Collage of worm images

Tiny worms are helping reprogram human cells

Reprogramming cells for regenerative medicine remains a challenge. MDC researchers have succeeded in significantly improving the yield of reprogrammed cells by switching off “safeguarding” genes in worms and in human cells.

What if you walked through the soles of your favorite shoes? You'd ask your shoemaker to replace them with a new pair. But fixing a diseased organ – such as dystrophic muscle or an Alzheimer’s-riddled brain – by swapping broken cells with a bunch of fresh ones is not that easy. But regenerative medicine wants to achieve just that.

The cells of the body can be reprogrammed to any kind of “fresh” cell. But the procedure is complicated, error-prone and not very efficient. Researchers at the Max Delbrück Center for Molecular Medicine (MDC) in Berlin have now found a way to improve the procedure for gaining of these cells. They turned off genes that protect the identity of a cell and efficiently turned skin cells into stem cells or neurons through a method known as “cellular reprogramming.” They published their results in the current issue of the journal Developmental Cell.

Like a worm in a haystack

Reprogramming cells in the lab ideally involves changing the activity of very few key genes. But the process is not very efficient since there are plenty of “cellular barriers”: molecular programs that prevent one type of body cell from turning into another type.

Searching for cellular barriers, Baris Tursun’s research group at the MDC’s Berlin Institute for Medical Systems Biology (BIMSB) screened millions of tiny roundworms (Caenorhabditis elegans).

Ena Kolundzic, a PhD student working in Tursun’s lab, used a technique called RNA interference to turn off each of the worm's 20,000 genes one by one and test when reprogramming of cells in the animals is enhanced. Through this tour de force, she identified 170 genes that block reprogramming in the worm and act as a barrier.

An unexpected candidate

Among the found barriers, the genes coding for the protein complex called FACT (facilitates chromatin transcription) caught the attention of the scientists. Tursun and colleagues revealed that FACT “in fact” safeguards the identity of cells, such that switching it off makes cells more susceptible to the reprogramming procedure and improves efficiency.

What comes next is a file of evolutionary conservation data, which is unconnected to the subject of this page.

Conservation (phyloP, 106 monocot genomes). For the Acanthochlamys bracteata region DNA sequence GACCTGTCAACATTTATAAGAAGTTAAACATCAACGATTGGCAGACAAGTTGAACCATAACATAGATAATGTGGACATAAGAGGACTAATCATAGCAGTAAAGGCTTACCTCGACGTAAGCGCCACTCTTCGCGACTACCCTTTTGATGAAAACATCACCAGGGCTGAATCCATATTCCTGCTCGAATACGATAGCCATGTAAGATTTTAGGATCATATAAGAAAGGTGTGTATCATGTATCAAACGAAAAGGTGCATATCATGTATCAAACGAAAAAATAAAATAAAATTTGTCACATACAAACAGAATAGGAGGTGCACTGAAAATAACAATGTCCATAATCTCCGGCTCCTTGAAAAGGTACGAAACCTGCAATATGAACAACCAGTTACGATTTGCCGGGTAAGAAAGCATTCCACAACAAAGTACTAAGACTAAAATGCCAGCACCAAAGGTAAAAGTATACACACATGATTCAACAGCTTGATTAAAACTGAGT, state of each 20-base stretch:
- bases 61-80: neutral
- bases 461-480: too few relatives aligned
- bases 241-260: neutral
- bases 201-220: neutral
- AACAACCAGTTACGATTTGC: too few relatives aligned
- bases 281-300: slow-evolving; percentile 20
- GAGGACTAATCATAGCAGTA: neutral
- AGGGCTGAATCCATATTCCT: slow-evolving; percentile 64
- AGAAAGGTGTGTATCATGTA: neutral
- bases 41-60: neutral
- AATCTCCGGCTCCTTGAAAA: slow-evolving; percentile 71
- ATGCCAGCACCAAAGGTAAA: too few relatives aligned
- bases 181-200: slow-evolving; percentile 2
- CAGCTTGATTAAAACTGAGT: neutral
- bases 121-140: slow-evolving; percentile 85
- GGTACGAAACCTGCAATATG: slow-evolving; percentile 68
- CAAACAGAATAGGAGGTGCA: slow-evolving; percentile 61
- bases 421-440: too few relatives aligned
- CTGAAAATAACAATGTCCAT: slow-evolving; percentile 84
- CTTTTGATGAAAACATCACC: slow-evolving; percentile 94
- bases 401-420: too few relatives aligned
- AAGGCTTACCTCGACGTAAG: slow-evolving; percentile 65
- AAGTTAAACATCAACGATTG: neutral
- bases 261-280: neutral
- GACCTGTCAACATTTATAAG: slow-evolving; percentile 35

This is true not only for worms, but also in human skin cell cultures (fibroblasts). Together with colleagues of the MDC’s Pluripotent Stem Cell Platform, the scientists produced 50 percent more neuronal cells and doubled the number of induced pluripotent stem cells (iPSCs) from the same amount of starting material.

Thinking out of the box

“We used a rather unconventional approach to identify cellular barriers,” says Kolundzic. People usually start out with mammalian cell cultures, she says. “But we started with an in vivo system – the worms – and discovered a stunning degree of evolutionary conservation along the way.”

It will take time until these results will benefit patients, Tursun says. But in his view, the findings are remarkable nonetheless: “The identification of the barriers that prevent reprogramming is one of the most pressing issues in regenerative therapy.”

That’s why further genetic screens using C. elegans may provide even more unpredicted targets, the researcher elaborates, adding: “This would aid future tissue replacement therapy” – the equivalent of swapping worn-out cells for new ones and healing incurable diseases.


Ena Kolundzic et al. (2018): “FACT Sets a Barrier for Cell Fate Reprogramming in Caenorhabditis elegans and Human Cells,” Developmental Cell 46. doi: 10.1016/j.devcel.2018.07.006